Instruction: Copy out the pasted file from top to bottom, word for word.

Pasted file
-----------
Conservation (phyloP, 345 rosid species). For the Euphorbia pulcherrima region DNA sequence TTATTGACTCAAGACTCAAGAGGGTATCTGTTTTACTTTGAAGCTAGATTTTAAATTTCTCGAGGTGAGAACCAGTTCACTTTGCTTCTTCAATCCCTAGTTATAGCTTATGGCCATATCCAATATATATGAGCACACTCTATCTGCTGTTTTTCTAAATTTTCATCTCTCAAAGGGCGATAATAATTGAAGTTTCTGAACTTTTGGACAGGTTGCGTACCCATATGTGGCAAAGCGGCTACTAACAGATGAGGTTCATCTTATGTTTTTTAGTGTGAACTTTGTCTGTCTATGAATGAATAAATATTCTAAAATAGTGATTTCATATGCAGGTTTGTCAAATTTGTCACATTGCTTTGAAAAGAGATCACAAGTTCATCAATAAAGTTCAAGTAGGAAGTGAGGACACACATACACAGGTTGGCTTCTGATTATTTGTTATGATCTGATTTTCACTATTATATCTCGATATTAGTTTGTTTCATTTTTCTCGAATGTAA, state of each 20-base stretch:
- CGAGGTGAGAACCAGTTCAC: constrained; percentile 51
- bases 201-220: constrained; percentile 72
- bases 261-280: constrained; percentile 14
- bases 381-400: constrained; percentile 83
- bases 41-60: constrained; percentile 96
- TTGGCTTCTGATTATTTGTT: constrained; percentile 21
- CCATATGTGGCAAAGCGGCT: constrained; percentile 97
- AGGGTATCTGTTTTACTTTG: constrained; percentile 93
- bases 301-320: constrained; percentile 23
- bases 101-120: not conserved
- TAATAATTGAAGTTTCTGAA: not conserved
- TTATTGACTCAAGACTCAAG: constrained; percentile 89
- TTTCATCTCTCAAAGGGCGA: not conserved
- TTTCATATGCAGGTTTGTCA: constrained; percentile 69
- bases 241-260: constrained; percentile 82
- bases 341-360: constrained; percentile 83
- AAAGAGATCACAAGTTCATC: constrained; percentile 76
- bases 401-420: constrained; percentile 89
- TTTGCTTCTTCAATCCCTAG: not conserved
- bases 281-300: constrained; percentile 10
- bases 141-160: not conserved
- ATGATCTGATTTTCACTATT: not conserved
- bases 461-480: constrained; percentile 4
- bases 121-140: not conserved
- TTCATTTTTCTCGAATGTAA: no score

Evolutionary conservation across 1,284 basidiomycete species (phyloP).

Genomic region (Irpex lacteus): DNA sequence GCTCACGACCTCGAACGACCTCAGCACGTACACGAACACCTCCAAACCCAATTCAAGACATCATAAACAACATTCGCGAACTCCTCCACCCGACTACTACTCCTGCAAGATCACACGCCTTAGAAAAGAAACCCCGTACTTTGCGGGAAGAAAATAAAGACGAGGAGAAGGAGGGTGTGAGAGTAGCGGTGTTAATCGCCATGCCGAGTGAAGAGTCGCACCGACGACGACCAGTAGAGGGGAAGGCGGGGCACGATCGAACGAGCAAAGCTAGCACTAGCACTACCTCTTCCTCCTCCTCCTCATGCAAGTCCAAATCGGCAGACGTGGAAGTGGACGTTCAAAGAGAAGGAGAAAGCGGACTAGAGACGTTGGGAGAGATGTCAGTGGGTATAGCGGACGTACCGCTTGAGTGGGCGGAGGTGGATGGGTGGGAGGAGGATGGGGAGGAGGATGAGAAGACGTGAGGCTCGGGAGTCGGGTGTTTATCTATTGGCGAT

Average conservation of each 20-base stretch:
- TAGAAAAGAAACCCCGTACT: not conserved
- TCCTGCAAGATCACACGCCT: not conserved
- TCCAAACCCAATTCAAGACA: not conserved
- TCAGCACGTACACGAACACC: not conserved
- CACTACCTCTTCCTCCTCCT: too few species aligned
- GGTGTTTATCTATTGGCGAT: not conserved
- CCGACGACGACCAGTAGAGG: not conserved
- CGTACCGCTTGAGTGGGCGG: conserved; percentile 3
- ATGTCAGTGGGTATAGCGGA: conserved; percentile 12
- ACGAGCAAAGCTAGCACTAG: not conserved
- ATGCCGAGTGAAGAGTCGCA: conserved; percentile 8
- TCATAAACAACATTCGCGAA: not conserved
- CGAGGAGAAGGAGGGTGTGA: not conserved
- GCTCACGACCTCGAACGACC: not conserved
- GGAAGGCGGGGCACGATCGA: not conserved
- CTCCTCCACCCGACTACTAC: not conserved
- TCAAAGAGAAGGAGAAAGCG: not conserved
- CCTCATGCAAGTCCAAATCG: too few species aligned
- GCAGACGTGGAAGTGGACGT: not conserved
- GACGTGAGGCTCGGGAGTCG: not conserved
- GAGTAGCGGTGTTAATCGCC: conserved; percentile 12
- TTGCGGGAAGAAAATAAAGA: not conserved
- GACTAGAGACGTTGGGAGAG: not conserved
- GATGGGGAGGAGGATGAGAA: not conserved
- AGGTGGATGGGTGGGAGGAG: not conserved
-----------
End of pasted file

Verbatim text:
Conservation (phyloP, 345 rosid species). For the Euphorbia pulcherrima region DNA sequence TTATTGACTCAAGACTCAAGAGGGTATCTGTTTTACTTTGAAGCTAGATTTTAAATTTCTCGAGGTGAGAACCAGTTCACTTTGCTTCTTCAATCCCTAGTTATAGCTTATGGCCATATCCAATATATATGAGCACACTCTATCTGCTGTTTTTCTAAATTTTCATCTCTCAAAGGGCGATAATAATTGAAGTTTCTGAACTTTTGGACAGGTTGCGTACCCATATGTGGCAAAGCGGCTACTAACAGATGAGGTTCATCTTATGTTTTTTAGTGTGAACTTTGTCTGTCTATGAATGAATAAATATTCTAAAATAGTGATTTCATATGCAGGTTTGTCAAATTTGTCACATTGCTTTGAAAAGAGATCACAAGTTCATCAATAAAGTTCAAGTAGGAAGTGAGGACACACATACACAGGTTGGCTTCTGATTATTTGTTATGATCTGATTTTCACTATTATATCTCGATATTAGTTTGTTTCATTTTTCTCGAATGTAA, state of each 20-base stretch:
- CGAGGTGAGAACCAGTTCAC: constrained; percentile 51
- bases 201-220: constrained; percentile 72
- bases 261-280: constrained; percentile 14
- bases 381-400: constrained; percentile 83
- bases 41-60: constrained; percentile 96
- TTGGCTTCTGATTATTTGTT: constrained; percentile 21
- CCATATGTGGCAAAGCGGCT: constrained; percentile 97
- AGGGTATCTGTTTTACTTTG: constrained; percentile 93
- bases 301-320: constrained; percentile 23
- bases 101-120: not conserved
- TAATAATTGAAGTTTCTGAA: not conserved
- TTATTGACTCAAGACTCAAG: constrained; percentile 89
- TTTCATCTCTCAAAGGGCGA: not conserved
- TTTCATATGCAGGTTTGTCA: constrained; percentile 69
- bases 241-260: constrained; percentile 82
- bases 341-360: constrained; percentile 83
- AAAGAGATCACAAGTTCATC: constrained; percentile 76
- bases 401-420: constrained; percentile 89
- TTTGCTTCTTCAATCCCTAG: not conserved
- bases 281-300: constrained; percentile 10
- bases 141-160: not conserved
- ATGATCTGATTTTCACTATT: not conserved
- bases 461-480: constrained; percentile 4
- bases 121-140: not conserved
- TTCATTTTTCTCGAATGTAA: no score

Evolutionary conservation across 1,284 basidiomycete species (phyloP).

Genomic region (Irpex lacteus): DNA sequence GCTCACGACCTCGAACGACCTCAGCACGTACACGAACACCTCCAAACCCAATTCAAGACATCATAAACAACATTCGCGAACTCCTCCACCCGACTACTACTCCTGCAAGATCACACGCCTTAGAAAAGAAACCCCGTACTTTGCGGGAAGAAAATAAAGACGAGGAGAAGGAGGGTGTGAGAGTAGCGGTGTTAATCGCCATGCCGAGTGAAGAGTCGCACCGACGACGACCAGTAGAGGGGAAGGCGGGGCACGATCGAACGAGCAAAGCTAGCACTAGCACTACCTCTTCCTCCTCCTCCTCATGCAAGTCCAAATCGGCAGACGTGGAAGTGGACGTTCAAAGAGAAGGAGAAAGCGGACTAGAGACGTTGGGAGAGATGTCAGTGGGTATAGCGGACGTACCGCTTGAGTGGGCGGAGGTGGATGGGTGGGAGGAGGATGGGGAGGAGGATGAGAAGACGTGAGGCTCGGGAGTCGGGTGTTTATCTATTGGCGAT

Average conservation of each 20-base stretch:
- TAGAAAAGAAACCCCGTACT: not conserved
- TCCTGCAAGATCACACGCCT: not conserved
- TCCAAACCCAATTCAAGACA: not conserved
- TCAGCACGTACACGAACACC: not conserved
- CACTACCTCTTCCTCCTCCT: too few species aligned
- GGTGTTTATCTATTGGCGAT: not conserved
- CCGACGACGACCAGTAGAGG: not conserved
- CGTACCGCTTGAGTGGGCGG: conserved; percentile 3
- ATGTCAGTGGGTATAGCGGA: conserved; percentile 12
- ACGAGCAAAGCTAGCACTAG: not conserved
- ATGCCGAGTGAAGAGTCGCA: conserved; percentile 8
- TCATAAACAACATTCGCGAA: not conserved
- CGAGGAGAAGGAGGGTGTGA: not conserved
- GCTCACGACCTCGAACGACC: not conserved
- GGAAGGCGGGGCACGATCGA: not conserved
- CTCCTCCACCCGACTACTAC: not conserved
- TCAAAGAGAAGGAGAAAGCG: not conserved
- CCTCATGCAAGTCCAAATCG: too few species aligned
- GCAGACGTGGAAGTGGACGT: not conserved
- GACGTGAGGCTCGGGAGTCG: not conserved
- GAGTAGCGGTGTTAATCGCC: conserved; percentile 12
- TTGCGGGAAGAAAATAAAGA: not conserved
- GACTAGAGACGTTGGGAGAG: not conserved
- GATGGGGAGGAGGATGAGAA: not conserved
- AGGTGGATGGGTGGGAGGAG: not conserved